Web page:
Zoroastrian Dari language

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Native toCentral Iran
RegionYazd and Kerman
Native speakers
8,000–15,000 (1999)[1]
Language codes
ISO 639-3gbz

Zoroastrian Dari (Persian: دری زرتشتی or گویش بهدینان‎ literally Behdīnān dialect) is a Northwestern Iranian[2] ethnolect spoken as a first language by an estimated 8,000 to 15,000 Zoroastrians in and around the cities of Yazd and Kerman in central Iran, but until the 1880s was spoken by almost a million people in Central Iran.[3] The ethnolect is often overlooked by linguists because the region is predominantly Muslim[citation needed] and because Dari is primarily spoken (rarely written).

Dari is also known as Behdināni or pejoratively as Gabri (sometimes Gavrŭni or Gabrōni).[4] Dari has numerous dialects.[5]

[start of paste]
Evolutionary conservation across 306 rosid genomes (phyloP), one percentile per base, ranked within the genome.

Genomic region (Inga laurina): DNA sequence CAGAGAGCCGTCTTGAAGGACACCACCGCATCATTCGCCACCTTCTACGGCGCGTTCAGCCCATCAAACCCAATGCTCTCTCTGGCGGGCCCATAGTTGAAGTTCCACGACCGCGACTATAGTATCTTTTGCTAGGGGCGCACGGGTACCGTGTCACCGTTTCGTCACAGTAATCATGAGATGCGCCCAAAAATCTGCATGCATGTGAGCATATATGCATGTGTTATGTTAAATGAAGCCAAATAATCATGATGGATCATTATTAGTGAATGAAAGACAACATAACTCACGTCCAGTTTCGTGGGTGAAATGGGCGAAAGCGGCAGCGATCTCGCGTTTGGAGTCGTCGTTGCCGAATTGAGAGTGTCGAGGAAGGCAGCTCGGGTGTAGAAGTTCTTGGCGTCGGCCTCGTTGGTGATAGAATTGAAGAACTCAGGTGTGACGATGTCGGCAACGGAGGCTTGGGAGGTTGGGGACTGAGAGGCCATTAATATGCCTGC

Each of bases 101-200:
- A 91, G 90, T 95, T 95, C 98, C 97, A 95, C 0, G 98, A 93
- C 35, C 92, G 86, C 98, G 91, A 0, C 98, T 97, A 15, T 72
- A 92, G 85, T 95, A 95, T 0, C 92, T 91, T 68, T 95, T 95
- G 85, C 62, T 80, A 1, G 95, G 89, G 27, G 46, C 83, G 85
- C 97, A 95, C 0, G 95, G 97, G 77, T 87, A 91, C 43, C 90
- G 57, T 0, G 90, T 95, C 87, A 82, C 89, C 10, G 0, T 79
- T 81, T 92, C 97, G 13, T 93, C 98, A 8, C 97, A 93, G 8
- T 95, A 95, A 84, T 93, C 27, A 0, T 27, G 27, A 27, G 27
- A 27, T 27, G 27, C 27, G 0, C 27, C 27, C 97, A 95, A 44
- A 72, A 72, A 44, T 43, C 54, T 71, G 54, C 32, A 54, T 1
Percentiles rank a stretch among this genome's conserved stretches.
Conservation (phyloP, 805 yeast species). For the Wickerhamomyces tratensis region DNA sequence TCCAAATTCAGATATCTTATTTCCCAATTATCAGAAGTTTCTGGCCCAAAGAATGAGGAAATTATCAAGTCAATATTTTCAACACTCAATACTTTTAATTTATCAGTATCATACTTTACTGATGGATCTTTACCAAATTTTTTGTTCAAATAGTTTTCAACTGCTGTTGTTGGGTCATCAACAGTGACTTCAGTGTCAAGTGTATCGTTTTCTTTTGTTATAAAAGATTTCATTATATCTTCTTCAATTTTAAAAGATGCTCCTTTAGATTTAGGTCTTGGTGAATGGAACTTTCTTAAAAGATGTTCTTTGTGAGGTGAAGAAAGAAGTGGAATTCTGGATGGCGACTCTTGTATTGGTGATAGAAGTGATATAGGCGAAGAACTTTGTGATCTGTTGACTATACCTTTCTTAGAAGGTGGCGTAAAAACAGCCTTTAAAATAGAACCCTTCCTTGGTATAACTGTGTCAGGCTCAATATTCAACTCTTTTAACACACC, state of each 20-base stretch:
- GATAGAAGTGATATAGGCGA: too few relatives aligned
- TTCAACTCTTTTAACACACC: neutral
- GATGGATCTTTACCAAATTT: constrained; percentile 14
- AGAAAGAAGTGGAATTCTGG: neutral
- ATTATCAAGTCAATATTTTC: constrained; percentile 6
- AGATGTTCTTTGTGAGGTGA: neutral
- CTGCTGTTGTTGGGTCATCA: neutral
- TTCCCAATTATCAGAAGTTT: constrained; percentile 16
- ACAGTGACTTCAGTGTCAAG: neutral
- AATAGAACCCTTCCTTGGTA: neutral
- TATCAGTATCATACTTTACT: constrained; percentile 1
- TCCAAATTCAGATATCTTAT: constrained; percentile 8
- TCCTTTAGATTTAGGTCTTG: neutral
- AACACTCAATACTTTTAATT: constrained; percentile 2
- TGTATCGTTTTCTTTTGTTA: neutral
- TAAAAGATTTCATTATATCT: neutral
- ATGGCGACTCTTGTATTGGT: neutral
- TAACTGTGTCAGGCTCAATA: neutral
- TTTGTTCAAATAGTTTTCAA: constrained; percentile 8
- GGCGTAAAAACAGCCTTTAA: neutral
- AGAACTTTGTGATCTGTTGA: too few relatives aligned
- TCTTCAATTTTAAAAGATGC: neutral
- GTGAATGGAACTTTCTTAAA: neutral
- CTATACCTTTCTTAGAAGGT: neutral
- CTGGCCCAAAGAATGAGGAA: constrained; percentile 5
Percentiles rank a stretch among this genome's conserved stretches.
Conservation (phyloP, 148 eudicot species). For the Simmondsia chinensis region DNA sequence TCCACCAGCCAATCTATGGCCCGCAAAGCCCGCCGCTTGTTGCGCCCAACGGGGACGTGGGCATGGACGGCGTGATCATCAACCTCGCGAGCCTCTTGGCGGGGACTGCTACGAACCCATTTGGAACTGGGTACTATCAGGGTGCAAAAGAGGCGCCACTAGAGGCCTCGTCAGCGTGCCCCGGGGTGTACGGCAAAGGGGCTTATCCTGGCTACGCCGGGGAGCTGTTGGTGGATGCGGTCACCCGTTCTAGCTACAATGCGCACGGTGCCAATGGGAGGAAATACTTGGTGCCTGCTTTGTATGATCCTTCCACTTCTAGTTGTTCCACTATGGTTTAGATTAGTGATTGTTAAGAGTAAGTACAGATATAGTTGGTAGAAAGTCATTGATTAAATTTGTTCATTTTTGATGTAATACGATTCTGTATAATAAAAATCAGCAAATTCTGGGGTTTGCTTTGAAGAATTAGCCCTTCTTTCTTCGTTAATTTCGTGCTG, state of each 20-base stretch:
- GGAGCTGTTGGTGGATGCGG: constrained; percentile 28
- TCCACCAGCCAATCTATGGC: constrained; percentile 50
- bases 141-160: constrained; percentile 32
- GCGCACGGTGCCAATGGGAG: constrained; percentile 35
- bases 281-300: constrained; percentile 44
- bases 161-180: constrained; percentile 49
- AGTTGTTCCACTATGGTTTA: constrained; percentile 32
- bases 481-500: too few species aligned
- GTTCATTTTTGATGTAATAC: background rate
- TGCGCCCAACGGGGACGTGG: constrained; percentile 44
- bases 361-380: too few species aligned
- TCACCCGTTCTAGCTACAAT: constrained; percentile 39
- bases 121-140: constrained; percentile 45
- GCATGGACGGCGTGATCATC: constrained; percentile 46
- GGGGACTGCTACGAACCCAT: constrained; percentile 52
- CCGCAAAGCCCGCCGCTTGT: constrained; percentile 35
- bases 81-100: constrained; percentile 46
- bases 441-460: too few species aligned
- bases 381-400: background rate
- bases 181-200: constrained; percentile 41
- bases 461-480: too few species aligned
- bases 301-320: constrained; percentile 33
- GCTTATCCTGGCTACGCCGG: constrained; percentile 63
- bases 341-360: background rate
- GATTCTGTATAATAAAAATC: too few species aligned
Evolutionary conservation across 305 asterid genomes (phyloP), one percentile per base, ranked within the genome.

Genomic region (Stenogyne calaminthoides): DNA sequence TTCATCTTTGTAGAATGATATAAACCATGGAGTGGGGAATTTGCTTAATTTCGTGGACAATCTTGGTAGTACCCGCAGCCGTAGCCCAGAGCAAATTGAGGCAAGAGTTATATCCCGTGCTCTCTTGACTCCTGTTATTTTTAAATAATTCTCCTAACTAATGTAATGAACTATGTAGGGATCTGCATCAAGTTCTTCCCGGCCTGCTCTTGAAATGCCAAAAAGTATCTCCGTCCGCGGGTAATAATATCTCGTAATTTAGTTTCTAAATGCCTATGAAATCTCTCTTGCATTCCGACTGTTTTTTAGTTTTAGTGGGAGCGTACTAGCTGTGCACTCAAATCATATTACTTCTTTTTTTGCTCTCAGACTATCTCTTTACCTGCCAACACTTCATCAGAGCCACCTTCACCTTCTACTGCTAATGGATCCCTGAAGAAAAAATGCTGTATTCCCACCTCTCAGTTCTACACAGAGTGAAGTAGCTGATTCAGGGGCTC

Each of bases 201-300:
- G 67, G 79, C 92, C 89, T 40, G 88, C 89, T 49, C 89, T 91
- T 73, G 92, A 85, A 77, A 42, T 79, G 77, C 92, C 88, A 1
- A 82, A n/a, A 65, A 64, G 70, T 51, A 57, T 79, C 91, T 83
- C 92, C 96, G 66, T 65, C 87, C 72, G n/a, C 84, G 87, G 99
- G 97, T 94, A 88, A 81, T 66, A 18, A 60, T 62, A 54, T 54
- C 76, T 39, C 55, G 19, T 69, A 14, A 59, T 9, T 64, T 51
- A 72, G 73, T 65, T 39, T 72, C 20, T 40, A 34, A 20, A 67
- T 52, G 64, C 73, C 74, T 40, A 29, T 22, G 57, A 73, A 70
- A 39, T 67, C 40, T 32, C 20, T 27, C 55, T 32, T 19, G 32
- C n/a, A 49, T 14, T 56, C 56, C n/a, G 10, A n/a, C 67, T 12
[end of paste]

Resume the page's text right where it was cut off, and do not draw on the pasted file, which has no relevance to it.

Genealogically, Dari Persian is a member of the Northwestern Iranian language subfamily, which includes several other closely related languages, for instance, Kurdish, Zazaki and Balochi.[6] These Northwestern Iranian languages are a branch of the larger Western Iranian language group, which is, in turn, a subgroup of the Iranian language family.


The language known as Zoroastrian Dari is also referred to as 'Behdinâni' ("language of the people of good religion") or pejorative yet common name, 'Gabri' ("language of the infidels").[3] The roots of the name 'Gabri' date back to the Muslim invasion of Iran and is resented by indigenous speakers of Dari to refer to their language. As Farudi and Toosarvandani point out:[3] "For them, choosing to call their language Dari, the speakers of the language invoke their ancestral connections to a pre-Islamic Iran."